Headphone Cage Fight!!!

Ultrasone PROline vs. Sony MDR V6?!?! A David & Goliathesque mismatch, you say? Well that depends. . .
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I’ve been using the “pain phones” for about 15 years — the Sony MDR 7506 and MDR V6. They became the studio standard for many years and I had no real reason to change. The other day as I was untangling the coiled cable on a pair of Sony V6s, I tugged a little bit too hard and snap, the wires inside the coil yanked apart: deadphones.

Happenstance had me in the palatial EQ office the next day where Mr. Robinson, sympathetic to my plight, gave me a pair of Ultrasone PROline 2500s to try out. Perfect timing. I needed another set of phones for a session that afternoon. The Ultrasone headphones come with detachable cables — one straight longish one and one coiled. You screw them in to the left can. They also come with extra ear pads and a bag you can fold them up into.

The first time I put the 2500s on I was very impressed by the comfort. The ear pads fit around my ears not squishing them flat. The ear pads are soft, velvety things that don’t suction onto your head. Although they are sort of bulky, they are light and after a while I couldn’t really feel they were on my head. That could also be because of how they sounded. I was doing some routine drum editing, cleanup, and pre-mixing before a mixing date, and after a couple hours I had no sense of ear-fatigue and I wasn’t constantly turning down the drum overheads and hat. The literature says that the PROline technology allows a higher degree of transparency and spatial sense because of a higher degree of ear anatomy involved. They have something called “S-Logic” that uses decentralized transducer positioning to reflect sound off of the listener’s pinna, or outer ear, creating a natural three-dimensional sensation without the need for processing. Hearing damage is also reduced since the drivers aren’t aimed directly at your auditory canal.

All good stuff. These phones sound very, very nice.

I still needed my trusty Sony V6s when I was checking my mixes the next day though. I brought the Ultrasone 2500s to the session, but since I don’t know what they’re all about yet — and the increased dimensionality made the stereo imaging hard to analyze — I had to rely on the Sonys.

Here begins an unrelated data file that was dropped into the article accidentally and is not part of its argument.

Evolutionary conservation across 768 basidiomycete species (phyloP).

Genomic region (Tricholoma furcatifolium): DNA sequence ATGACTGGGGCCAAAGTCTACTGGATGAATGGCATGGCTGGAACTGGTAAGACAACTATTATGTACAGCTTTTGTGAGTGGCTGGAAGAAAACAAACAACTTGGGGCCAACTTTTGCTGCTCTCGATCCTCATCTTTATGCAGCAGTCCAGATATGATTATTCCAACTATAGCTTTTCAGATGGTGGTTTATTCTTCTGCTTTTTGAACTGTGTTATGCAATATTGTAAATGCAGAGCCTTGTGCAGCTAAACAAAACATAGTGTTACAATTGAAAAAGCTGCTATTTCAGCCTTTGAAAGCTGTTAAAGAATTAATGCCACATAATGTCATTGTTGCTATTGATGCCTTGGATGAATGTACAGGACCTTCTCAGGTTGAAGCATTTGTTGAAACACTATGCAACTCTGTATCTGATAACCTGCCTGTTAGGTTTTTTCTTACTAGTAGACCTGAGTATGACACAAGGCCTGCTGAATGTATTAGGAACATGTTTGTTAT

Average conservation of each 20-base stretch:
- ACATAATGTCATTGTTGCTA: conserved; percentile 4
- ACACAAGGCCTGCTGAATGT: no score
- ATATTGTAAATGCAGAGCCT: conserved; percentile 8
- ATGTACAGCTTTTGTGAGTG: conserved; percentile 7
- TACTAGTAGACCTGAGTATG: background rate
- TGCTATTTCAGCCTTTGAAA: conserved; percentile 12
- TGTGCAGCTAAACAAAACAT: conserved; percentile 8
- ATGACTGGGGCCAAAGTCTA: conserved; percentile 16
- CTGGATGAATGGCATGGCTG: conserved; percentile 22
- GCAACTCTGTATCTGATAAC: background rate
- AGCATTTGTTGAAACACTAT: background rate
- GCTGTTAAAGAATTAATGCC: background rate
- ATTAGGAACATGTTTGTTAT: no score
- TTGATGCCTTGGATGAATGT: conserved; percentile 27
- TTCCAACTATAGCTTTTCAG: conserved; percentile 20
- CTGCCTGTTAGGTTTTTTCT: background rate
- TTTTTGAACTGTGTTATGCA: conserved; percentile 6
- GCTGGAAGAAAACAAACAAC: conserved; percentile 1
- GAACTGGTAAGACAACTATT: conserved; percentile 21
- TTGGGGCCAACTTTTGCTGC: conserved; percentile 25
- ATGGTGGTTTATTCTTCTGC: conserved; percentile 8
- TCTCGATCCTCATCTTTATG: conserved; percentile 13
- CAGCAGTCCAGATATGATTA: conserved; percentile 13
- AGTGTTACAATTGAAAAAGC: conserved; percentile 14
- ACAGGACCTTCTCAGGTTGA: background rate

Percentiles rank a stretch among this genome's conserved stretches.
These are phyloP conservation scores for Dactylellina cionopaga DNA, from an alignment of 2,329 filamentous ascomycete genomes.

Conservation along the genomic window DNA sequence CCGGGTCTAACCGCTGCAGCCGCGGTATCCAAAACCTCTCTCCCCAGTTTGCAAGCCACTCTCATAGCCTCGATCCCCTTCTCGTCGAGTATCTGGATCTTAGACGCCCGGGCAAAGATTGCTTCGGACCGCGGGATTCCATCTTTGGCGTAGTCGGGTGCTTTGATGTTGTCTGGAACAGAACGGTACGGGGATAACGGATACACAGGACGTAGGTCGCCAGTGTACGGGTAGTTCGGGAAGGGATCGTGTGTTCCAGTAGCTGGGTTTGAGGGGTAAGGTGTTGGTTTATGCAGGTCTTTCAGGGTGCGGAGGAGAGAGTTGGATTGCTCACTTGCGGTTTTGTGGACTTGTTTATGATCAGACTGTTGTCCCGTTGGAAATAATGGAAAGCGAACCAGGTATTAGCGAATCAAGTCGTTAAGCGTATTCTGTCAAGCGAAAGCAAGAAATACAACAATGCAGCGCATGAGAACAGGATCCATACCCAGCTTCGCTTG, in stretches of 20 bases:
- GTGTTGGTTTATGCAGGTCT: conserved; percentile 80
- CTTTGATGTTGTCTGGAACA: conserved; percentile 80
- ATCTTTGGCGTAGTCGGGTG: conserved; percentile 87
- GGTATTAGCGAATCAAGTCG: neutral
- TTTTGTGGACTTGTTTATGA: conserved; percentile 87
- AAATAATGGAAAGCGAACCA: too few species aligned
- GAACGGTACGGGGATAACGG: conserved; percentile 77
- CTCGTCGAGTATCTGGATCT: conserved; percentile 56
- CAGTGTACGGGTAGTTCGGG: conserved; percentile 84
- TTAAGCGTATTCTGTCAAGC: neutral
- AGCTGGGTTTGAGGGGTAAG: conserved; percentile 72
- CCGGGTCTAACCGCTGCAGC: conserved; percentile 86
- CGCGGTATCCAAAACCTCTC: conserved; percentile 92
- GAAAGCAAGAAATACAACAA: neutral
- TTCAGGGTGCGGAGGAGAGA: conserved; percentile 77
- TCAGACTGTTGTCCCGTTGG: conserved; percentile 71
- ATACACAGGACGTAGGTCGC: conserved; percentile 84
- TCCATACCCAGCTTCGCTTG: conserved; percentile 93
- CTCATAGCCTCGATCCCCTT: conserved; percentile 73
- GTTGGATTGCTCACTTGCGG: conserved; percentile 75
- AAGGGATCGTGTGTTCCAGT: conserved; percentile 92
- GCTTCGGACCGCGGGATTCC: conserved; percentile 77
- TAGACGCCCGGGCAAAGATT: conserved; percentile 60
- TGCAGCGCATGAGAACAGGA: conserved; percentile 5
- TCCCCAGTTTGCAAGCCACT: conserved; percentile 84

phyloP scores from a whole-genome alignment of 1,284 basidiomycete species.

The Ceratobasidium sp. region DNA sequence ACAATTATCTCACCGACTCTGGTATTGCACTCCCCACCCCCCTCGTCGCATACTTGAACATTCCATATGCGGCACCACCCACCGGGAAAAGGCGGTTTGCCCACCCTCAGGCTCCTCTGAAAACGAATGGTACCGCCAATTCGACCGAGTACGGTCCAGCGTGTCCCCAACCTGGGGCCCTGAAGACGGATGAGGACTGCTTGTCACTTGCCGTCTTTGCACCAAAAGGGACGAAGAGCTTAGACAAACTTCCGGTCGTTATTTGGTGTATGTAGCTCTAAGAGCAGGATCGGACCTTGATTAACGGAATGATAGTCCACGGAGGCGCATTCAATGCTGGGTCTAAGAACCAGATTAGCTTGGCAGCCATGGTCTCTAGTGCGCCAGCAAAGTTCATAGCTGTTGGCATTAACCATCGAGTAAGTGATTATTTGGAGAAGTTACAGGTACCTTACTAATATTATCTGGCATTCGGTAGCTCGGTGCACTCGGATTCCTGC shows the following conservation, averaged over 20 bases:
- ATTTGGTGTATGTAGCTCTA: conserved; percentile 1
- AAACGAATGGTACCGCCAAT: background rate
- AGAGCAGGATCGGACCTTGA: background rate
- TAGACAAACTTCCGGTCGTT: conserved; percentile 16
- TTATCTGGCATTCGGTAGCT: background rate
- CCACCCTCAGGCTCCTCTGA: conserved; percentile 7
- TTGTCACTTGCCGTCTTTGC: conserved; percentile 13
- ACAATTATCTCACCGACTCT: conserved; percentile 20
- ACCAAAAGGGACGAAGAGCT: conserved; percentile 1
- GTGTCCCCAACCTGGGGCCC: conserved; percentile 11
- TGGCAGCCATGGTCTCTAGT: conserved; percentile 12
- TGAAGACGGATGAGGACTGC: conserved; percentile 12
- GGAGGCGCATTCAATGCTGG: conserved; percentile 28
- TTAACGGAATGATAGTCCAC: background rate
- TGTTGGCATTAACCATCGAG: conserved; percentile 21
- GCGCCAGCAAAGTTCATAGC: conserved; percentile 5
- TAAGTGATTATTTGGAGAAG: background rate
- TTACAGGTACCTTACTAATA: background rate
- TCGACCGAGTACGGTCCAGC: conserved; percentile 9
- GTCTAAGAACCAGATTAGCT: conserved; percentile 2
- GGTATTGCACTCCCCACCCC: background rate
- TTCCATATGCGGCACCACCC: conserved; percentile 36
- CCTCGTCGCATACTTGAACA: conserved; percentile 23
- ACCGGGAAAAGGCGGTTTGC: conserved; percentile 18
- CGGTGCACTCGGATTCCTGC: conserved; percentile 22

The next week I got a note from Ultrasone saying that they wanted me to try out the closed-back PROline 650s as part of my comparison. They sent me a pair and I immediately put them to work. Since they’re closed-back I was able to use them for tracking — unlike the 2500 open backed design where the bleed coming from them was too much to have near any microphones — and their snug ear pads had relatively zero bleed out.

The PROline 650s are obviously the little brother to the 2500 as far as sound quality. While the same dimensionality and lack of fatigue is there, the overall sound isn’t quite as sweet as the 2500. I have to say though that compared to the Sonys these sound fantastic. They’re much more pleasant at high SPLs needed for tracking. The Sonys aren’t called head-ache-phones for nothing.

But here’s the weird rub: I think the PROline series of headphones from Ultrasone are great-sounding phones perfect for long sessions and detailed work — but are they worth the price given what the hell happens to headphones? I mean I know that I am not going to spend $300 or $400 on phones that a drummer is going to sit on or a vocalist is going to rip off his head and toss to the ground. I feel just a little bit better about spending the $95 for the Sonys in those situations.

I also had problems with the screw-on cable on both the 650s and the 2500s. If I screwed it in too tight I would only get the left channel. I’d have to screw it in and then back off a tiny bit to get it to sit right. I don’t like having to worry about that when I need to work. I want to continue using the Ultrasone PROline phones for my geek sessions at home, but I am going to buy another pair of the Sony MDR 7506 or V6s for my critical tracking and mix referencing in the studio.

PROline 650 closed-back studio headphones ($300), PROline 2500 open-backed studio headphones ($400), Sony MDR V6 ($99)


Pluses: Comfortable for long listening sessions, non-fatiguing, safe on the ears, excellent dimensionality and clarity, they don’t sound like the Sonys.

Minuses: Expensive, bulky, screw-in cable connection could be a problem, they cost more than the Sonys.